We all exercise for different reasons. You might be exercising to make you happy, to build muscle, to boost your energy levels, to lose some weight, etc, etc.
But why does exercise have such positive effects on our mind and body, and what happens if you choose to be sedentary?
The Benefits of Exercise
Here is just a handful of reasons why you should try to add movement to your regime:
For healthy blood sugar regulation
Irregular blood sugar metabolism can lead to hormonal problems, PCOS, Alzheimer’s, diabetes, weight gain, fatigue, a foggy mind, fainting, sleep issues and more, and immobilisation is strongly correlated with insulin resistance. Research suggests that exercise is a critical component to diabetes treatment and management, so might help anyone with other blood sugar imbalances. Exercise improves the way muscles respond to insulin and assists with glucose regulation even hours after exercise. It also increases glucose uptake by the muscles, which reduces the amount of insulin needed.
It positively affects your gut microbiome
You have a myriad of microbes living in your gut that can impact how you feel in many different ways. Many illnesses are highly correlated with imbalances in our gut microbiome, and exercise has been shown to positively impact the balance of these microbes. One way in which it improves our gut microbiome is by increasing the diversity in the microbes, which has been linked to better overall health. This allows you to sleep better, experience better moods, be more energised, digest your food more efficiently, and much more.
To increase your happiness
Exercise has been proven to be an important part of treatment for those with depression. Some of the reasons for this include that it improves dysregulation in neurotransmitter production and processing, inflammatory responses, and the function of the mitochondria (the energy powerhouse of each cell). It also enhances your beneficial microbes which therefore increases the production of happy hormones like serotonin and dopamine.
To maintain bone health
It is said that: ‘Bone tissue is continuously remodeled, and as a dynamic tissue, it adapts and responds to various stimuli, such as physical exercise and mechanical vibration. During physical activity mechanical forces can be exerted on bones through ground reaction forces and by the contractile activity of muscles, resulting in maintenance or gain of bone mass. Studies have already pointed out many of the mechanical stimuli that are beneficial to bone tissue, including some physical activities as aquatic and ground exercises.’
‘A Little Exercise Goes a Long Way’
What we need to realise is that a little exercise can go a long way. You don’t need to sign up to a gym and do an hour session every day. Exercise to you might be doing some lunges in the kitchen whilst cooking, parking your car further away and walking a little more, walking to the shops rather than driving, going for a walk along the beach, lifting heavy books in your office for a few minutes, or doing 10 minutes of yoga on your bedroom floor. This all matters, and is all positive.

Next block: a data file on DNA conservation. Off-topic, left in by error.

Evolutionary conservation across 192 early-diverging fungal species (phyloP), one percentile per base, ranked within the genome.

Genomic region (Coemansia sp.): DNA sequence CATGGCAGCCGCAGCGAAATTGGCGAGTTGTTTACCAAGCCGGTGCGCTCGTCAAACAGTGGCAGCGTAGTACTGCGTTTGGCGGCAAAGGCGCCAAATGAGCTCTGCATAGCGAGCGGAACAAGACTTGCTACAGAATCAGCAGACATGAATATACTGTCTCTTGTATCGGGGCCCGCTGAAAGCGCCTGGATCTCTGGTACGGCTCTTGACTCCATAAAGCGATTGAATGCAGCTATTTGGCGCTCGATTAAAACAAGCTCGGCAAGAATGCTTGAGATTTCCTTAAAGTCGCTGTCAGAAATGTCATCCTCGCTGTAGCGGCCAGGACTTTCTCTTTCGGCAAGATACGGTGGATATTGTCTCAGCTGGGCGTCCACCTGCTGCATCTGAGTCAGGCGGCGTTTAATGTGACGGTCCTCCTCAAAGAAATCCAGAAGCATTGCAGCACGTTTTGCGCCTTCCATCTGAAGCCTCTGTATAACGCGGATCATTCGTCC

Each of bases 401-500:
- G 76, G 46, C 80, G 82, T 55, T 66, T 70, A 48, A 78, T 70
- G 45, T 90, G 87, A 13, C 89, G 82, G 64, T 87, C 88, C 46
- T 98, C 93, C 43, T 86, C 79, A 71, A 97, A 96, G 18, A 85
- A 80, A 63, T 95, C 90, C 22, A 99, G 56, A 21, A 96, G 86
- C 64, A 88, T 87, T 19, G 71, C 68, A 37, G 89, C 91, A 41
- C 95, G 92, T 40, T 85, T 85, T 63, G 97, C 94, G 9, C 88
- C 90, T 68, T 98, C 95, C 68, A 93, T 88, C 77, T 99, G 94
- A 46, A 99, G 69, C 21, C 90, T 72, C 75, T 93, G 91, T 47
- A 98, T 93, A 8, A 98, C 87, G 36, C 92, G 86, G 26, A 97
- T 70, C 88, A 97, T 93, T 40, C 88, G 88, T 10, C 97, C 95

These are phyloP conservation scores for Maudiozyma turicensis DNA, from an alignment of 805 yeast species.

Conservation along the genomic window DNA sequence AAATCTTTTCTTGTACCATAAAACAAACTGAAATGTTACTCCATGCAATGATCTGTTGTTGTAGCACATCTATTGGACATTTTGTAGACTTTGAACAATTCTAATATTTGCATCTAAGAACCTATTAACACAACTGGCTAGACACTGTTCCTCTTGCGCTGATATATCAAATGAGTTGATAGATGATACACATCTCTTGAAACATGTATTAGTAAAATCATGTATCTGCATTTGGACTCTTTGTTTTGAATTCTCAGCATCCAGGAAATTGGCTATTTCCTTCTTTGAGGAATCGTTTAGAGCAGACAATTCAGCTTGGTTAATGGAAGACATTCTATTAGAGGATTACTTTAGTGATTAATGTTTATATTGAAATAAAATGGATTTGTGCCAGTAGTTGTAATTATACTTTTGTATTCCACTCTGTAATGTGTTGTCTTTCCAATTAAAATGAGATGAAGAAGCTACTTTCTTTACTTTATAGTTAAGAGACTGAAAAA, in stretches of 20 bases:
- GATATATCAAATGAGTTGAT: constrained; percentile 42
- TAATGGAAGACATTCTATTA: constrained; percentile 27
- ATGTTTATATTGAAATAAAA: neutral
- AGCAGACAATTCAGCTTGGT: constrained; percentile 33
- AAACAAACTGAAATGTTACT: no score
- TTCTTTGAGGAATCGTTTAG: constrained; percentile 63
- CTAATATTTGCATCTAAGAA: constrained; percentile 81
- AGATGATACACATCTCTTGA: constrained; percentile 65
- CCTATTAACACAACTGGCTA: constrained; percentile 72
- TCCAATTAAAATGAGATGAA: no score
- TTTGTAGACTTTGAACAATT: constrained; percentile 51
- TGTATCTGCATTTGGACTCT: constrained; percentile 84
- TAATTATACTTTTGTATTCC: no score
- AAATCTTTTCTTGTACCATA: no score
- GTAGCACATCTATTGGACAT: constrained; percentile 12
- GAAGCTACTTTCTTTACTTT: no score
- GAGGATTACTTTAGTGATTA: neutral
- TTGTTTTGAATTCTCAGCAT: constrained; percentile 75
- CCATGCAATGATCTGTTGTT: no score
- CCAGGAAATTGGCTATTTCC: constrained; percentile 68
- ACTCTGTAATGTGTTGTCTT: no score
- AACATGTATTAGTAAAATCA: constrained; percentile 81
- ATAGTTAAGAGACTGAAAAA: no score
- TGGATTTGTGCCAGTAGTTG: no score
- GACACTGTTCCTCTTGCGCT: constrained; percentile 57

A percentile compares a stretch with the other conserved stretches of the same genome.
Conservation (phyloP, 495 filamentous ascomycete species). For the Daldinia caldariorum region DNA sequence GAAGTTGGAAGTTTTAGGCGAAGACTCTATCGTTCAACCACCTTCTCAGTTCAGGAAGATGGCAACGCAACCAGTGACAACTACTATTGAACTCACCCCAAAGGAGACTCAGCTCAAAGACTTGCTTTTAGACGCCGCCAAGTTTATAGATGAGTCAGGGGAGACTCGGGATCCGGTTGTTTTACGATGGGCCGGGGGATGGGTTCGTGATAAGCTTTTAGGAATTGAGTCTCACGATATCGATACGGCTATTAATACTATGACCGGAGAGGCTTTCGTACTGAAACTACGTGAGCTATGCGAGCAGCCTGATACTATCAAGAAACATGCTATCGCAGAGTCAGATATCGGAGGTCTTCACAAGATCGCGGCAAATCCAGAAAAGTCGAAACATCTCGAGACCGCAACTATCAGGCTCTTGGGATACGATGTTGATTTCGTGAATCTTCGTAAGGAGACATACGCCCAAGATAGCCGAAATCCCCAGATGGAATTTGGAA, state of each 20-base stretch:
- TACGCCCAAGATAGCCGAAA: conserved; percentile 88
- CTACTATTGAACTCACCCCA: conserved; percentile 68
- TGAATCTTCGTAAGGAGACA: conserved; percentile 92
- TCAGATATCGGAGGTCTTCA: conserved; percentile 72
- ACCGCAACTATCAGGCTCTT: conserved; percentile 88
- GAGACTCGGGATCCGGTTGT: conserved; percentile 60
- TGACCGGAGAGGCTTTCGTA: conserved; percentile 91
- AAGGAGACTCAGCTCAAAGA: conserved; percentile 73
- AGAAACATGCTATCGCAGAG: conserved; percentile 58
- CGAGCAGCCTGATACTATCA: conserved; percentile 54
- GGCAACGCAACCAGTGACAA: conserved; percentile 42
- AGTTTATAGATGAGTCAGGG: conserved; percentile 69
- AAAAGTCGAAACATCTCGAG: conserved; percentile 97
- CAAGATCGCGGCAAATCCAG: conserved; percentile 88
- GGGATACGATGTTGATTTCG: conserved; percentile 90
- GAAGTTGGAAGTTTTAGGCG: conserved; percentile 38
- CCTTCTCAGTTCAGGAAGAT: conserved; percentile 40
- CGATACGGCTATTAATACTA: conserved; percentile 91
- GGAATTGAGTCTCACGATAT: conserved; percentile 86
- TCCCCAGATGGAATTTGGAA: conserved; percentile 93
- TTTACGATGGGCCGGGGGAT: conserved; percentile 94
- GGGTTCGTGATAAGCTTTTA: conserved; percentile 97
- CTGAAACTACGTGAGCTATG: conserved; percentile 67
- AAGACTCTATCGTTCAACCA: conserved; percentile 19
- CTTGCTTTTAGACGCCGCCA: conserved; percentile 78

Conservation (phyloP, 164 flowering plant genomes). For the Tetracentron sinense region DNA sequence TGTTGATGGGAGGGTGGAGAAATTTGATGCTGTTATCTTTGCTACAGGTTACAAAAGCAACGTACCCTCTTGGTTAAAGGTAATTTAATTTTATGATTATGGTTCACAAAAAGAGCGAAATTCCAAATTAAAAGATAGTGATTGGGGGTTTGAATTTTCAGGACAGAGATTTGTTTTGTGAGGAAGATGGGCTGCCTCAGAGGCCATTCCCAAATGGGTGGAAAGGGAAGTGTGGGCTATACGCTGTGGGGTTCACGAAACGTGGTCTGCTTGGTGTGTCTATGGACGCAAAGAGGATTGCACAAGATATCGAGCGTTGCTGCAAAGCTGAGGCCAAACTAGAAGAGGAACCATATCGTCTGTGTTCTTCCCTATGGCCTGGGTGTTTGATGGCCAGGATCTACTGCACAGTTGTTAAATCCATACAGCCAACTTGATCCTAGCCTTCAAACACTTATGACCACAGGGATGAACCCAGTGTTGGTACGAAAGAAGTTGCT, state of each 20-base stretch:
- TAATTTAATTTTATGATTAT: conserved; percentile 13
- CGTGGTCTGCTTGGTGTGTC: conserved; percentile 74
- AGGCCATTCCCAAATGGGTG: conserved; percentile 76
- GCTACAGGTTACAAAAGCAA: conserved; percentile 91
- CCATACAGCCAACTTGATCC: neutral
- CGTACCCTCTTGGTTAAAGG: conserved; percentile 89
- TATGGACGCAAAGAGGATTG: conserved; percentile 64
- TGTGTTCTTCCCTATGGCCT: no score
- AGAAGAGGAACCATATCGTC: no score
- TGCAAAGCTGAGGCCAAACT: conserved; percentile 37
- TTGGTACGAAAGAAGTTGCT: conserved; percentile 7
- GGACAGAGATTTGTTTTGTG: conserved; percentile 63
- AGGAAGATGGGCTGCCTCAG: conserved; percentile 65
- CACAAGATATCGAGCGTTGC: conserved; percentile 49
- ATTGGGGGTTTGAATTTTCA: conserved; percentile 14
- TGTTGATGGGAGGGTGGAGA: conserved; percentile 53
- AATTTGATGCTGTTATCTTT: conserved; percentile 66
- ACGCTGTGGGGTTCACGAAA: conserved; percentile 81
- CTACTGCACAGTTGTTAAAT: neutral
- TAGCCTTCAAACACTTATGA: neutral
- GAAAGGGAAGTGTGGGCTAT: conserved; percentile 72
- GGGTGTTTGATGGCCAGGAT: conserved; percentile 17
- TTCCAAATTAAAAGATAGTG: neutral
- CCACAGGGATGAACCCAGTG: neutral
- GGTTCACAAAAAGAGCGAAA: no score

I often get asked what I do for movement, and so I will give you a brief overview here. I really mix things up depending on how I feel. I have no set routine, which might not work for some people – instead, I choose to listen to my body and do what works with my schedule (which changes daily depending on the timing of my clients, deadlines and events).
At the moment I am LOVING F45 training (a gym-based training session). I enjoy being pushed to the point where I am a sweaty mess! I am only doing this 2 or sometimes 3 times a week if my schedule allows. On other days, I do yoga at home, go surfing with my lover, go for walks with my dog, enjoy bike rides and I also try to climb a mountain once a week.
I love to move every day, in whatever way my body feels is right. I move because it makes me feel good mentally and physically, not out of fear of putting on weight or losing muscle.
Eat Right to Make Exercising Easier
What you are putting in your mouth should be your priority. When you eat foods that throw your gut microbiome out of balance or add inflammation to your body, then you will feel unmotivated and fatigued, which will prevent you actually WANTING to move. Start by moving in ways that you love to move and progressively improve your diet to help the transition into more movement.
Let me know what has worked for you in the past. What keeps you motivated? What exercise are you loving? Why do you exercise? Or what is preventing you from exercising?
I have always struggled with my weight and have been on and off diets my entire adult life.
It was when I realised just how much of a hold my favourite treat had over me that I first started cutting out sugar. I read many books from authors including David Gillespie, William Davis and Robert Lustig and experimented with Paleo and low-carb lifestyles. I lost weight and for a time I was very dedicated, but at some point I slipped back to bad habits.